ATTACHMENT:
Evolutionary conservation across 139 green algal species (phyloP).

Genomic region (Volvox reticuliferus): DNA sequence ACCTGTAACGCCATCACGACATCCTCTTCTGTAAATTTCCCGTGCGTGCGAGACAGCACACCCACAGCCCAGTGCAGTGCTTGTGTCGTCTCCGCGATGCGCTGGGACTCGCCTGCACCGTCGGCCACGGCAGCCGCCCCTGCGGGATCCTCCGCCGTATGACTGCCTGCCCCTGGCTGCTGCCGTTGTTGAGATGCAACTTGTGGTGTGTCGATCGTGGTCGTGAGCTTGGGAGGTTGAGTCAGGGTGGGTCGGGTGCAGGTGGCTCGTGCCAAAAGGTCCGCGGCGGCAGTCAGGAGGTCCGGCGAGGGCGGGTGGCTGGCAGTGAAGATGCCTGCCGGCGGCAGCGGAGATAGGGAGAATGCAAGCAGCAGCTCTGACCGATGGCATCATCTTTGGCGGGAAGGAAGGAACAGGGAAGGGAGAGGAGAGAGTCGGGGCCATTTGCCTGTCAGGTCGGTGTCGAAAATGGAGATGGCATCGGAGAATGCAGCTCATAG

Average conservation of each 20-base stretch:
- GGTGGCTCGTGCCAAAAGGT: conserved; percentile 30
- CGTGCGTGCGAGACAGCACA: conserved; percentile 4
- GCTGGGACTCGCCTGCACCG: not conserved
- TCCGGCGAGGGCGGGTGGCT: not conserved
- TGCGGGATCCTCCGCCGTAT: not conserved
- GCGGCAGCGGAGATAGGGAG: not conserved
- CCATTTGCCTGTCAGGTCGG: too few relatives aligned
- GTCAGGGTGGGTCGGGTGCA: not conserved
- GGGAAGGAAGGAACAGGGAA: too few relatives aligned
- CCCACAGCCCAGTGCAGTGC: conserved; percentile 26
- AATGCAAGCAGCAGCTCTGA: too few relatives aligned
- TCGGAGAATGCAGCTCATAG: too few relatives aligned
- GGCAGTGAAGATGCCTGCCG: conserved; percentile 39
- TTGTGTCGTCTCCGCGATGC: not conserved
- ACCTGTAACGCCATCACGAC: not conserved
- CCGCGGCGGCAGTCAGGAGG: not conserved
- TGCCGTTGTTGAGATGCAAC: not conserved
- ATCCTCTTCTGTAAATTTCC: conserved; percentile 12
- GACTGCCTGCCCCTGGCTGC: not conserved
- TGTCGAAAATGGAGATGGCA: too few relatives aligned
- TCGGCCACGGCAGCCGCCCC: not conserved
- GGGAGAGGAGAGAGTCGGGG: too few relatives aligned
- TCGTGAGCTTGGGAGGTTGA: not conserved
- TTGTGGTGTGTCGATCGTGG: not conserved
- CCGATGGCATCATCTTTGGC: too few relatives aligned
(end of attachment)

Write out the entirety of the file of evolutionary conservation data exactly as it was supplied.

Evolutionary conservation across 139 green algal species (phyloP).

Genomic region (Volvox reticuliferus): DNA sequence ACCTGTAACGCCATCACGACATCCTCTTCTGTAAATTTCCCGTGCGTGCGAGACAGCACACCCACAGCCCAGTGCAGTGCTTGTGTCGTCTCCGCGATGCGCTGGGACTCGCCTGCACCGTCGGCCACGGCAGCCGCCCCTGCGGGATCCTCCGCCGTATGACTGCCTGCCCCTGGCTGCTGCCGTTGTTGAGATGCAACTTGTGGTGTGTCGATCGTGGTCGTGAGCTTGGGAGGTTGAGTCAGGGTGGGTCGGGTGCAGGTGGCTCGTGCCAAAAGGTCCGCGGCGGCAGTCAGGAGGTCCGGCGAGGGCGGGTGGCTGGCAGTGAAGATGCCTGCCGGCGGCAGCGGAGATAGGGAGAATGCAAGCAGCAGCTCTGACCGATGGCATCATCTTTGGCGGGAAGGAAGGAACAGGGAAGGGAGAGGAGAGAGTCGGGGCCATTTGCCTGTCAGGTCGGTGTCGAAAATGGAGATGGCATCGGAGAATGCAGCTCATAG

Average conservation of each 20-base stretch:
- GGTGGCTCGTGCCAAAAGGT: conserved; percentile 30
- CGTGCGTGCGAGACAGCACA: conserved; percentile 4
- GCTGGGACTCGCCTGCACCG: not conserved
- TCCGGCGAGGGCGGGTGGCT: not conserved
- TGCGGGATCCTCCGCCGTAT: not conserved
- GCGGCAGCGGAGATAGGGAG: not conserved
- CCATTTGCCTGTCAGGTCGG: too few relatives aligned
- GTCAGGGTGGGTCGGGTGCA: not conserved
- GGGAAGGAAGGAACAGGGAA: too few relatives aligned
- CCCACAGCCCAGTGCAGTGC: conserved; percentile 26
- AATGCAAGCAGCAGCTCTGA: too few relatives aligned
- TCGGAGAATGCAGCTCATAG: too few relatives aligned
- GGCAGTGAAGATGCCTGCCG: conserved; percentile 39
- TTGTGTCGTCTCCGCGATGC: not conserved
- ACCTGTAACGCCATCACGAC: not conserved
- CCGCGGCGGCAGTCAGGAGG: not conserved
- TGCCGTTGTTGAGATGCAAC: not conserved
- ATCCTCTTCTGTAAATTTCC: conserved; percentile 12
- GACTGCCTGCCCCTGGCTGC: not conserved
- TGTCGAAAATGGAGATGGCA: too few relatives aligned
- TCGGCCACGGCAGCCGCCCC: not conserved
- GGGAGAGGAGAGAGTCGGGG: too few relatives aligned
- TCGTGAGCTTGGGAGGTTGA: not conserved
- TTGTGGTGTGTCGATCGTGG: not conserved
- CCGATGGCATCATCTTTGGC: too few relatives aligned